Portable City: Hanzhou by Yin Xiuzhen, 2012.

The Fire Escape by Monika Sosnowska, 2012.

Camera Obscura Image of the Empire State Building by Abelardo Morell, 1994.

Marina Towers by Enoc Perez, 2011.

Cour intérieure, 19 novembre 2009 by Marie Bovo, 2009.

Night #7 by Michael Wolf, 2005.

Study for Ground Zero III January 15–25 by Vera Lutter, 2002. From the series Studies for Ground Zero, 2002.

Exploded City by Ahmet Ögüt, 2009.

Island within an Island by Gabriel Orozco, 1983.

Untitled (skyline) by Kader Attia, 2007.

High Wire by Catherine Yass, 2008.

Construir Autonomia by Jakob Kolding, 2010.

Ablaze and Ajar by Roger Brown, 1972.

Recycling Sculpture (World Trade Center Memorial) by Jonathan Horowitz, 2005.

Co.Design

Exploring Contemporary Art's Love Affair With The Skyscraper

A new exhibit at the Museum of Contemporary Art Chicago looks at why the skyscraper has become a symbol for both utopian and dystopian views of urbanity.

As the birthplace of the modern skyscraper at the turn of the 20th century, it is fitting that Chicago should be the home of a museum exhibition devoted to the subject. But Skyscraper, now on view at the Museum of Contemporary Art Chicago, isn’t your typical architecture show: Rather than displaying models and plans, it presents artistic interpretations of the skyscraper as a potent symbol of our urge to reach ever higher into the skies.

"At the beginning, I did think of having architects involved in some way," says Michael Darling, who curated the exhibition with Joanna Szupinska. "That disappeared when I realized how much material I had to work with if I just concentrated on artists." He whittled his choices down to more than 50 international artists, spanning film and video to painting and sculpture, and organized them according to several themes: verticality, reflecting the optimism embodied by skyscrapers; personification of architecture, in which the works blur the line between human and architecture; urban critique, exploring dystopian themes; improvisation, showcasing playful takes on modernist forms; and vulnerability of icons, summing up our changing relationship to structures of power after 9/11.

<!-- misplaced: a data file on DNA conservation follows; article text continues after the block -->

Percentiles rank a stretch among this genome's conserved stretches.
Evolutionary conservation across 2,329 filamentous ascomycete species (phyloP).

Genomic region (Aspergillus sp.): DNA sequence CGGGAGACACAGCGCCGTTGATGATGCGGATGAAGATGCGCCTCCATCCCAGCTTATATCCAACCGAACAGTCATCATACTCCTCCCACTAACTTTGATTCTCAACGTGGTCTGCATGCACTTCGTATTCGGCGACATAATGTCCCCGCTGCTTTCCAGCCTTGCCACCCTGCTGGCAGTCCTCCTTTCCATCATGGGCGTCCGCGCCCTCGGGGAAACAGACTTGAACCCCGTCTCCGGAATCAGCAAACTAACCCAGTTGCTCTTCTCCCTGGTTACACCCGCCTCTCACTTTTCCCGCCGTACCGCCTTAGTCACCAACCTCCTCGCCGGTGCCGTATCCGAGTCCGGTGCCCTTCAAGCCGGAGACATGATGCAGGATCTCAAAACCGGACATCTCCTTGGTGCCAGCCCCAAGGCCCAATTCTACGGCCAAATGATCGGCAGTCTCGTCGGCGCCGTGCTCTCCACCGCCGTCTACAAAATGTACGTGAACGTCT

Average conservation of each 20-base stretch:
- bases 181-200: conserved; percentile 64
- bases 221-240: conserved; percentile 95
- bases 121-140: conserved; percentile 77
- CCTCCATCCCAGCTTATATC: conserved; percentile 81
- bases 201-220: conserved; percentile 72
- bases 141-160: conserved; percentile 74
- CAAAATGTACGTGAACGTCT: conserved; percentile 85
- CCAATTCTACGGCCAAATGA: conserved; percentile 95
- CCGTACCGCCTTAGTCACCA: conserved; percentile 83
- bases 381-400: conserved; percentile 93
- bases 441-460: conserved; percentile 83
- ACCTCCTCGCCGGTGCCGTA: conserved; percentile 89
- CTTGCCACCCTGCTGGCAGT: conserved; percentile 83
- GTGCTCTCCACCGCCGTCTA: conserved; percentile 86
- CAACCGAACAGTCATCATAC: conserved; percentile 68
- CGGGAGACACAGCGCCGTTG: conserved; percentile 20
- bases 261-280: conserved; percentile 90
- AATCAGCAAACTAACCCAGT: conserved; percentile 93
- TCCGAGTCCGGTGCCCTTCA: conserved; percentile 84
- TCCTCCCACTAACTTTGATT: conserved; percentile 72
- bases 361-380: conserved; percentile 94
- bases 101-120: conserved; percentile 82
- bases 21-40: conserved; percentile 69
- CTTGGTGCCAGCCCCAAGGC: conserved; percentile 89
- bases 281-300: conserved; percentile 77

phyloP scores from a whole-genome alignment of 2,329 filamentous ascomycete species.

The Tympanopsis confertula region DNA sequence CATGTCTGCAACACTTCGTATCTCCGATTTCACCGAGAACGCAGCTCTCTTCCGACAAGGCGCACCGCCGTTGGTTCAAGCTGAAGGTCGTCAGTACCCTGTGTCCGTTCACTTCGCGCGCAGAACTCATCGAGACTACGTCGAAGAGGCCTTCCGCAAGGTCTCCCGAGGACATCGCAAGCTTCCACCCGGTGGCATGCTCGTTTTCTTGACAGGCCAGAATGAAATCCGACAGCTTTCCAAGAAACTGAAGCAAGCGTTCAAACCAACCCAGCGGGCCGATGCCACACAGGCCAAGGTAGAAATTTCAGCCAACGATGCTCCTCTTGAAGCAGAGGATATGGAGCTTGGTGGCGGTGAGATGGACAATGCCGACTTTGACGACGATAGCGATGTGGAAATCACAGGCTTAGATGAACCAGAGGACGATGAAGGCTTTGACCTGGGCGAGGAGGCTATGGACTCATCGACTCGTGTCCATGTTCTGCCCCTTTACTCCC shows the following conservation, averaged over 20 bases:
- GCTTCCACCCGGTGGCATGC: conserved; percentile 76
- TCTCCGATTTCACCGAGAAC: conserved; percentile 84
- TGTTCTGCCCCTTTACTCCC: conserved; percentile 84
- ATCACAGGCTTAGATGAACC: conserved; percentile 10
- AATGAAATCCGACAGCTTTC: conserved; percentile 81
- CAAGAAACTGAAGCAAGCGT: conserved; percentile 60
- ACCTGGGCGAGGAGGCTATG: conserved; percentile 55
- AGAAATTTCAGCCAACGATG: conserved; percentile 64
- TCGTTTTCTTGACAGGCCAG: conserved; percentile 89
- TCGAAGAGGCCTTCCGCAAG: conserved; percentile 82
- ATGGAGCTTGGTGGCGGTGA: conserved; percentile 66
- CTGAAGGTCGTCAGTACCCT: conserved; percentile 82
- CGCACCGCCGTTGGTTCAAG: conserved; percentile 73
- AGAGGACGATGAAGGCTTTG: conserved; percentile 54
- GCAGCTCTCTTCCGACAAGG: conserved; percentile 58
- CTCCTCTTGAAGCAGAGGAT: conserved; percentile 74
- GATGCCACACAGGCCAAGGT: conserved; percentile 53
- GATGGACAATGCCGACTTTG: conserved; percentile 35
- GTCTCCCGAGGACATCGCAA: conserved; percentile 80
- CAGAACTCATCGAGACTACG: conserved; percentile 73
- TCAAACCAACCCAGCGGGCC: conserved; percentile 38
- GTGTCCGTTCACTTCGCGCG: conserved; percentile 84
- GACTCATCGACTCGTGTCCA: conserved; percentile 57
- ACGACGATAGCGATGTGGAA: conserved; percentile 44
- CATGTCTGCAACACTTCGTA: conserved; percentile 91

Of course, one of the unavoidable themes is phallic imagery, exemplified by Vito Acconci’s High Rise (1980), which invites viewers to hoist a 25-foot translucent structure into the air using ropes and pulleys until a tower (and, on one side, a spray-painted penis) is erected. More than 140 years since its arrival, the skyscraper remains a male plaything. It’s worth noting that a female architect hadn’t built a skyscraper in Chicago until Jeanne Gang won the commission to build the Aqua Tower, completed in 2010, and one is hard-pressed to think of other women who have enjoyed such opportunities in other parts of the world.

Skyscraper: Art and Architecture Against Gravity is on display until September 23. To buy the catalog for $27, go here.

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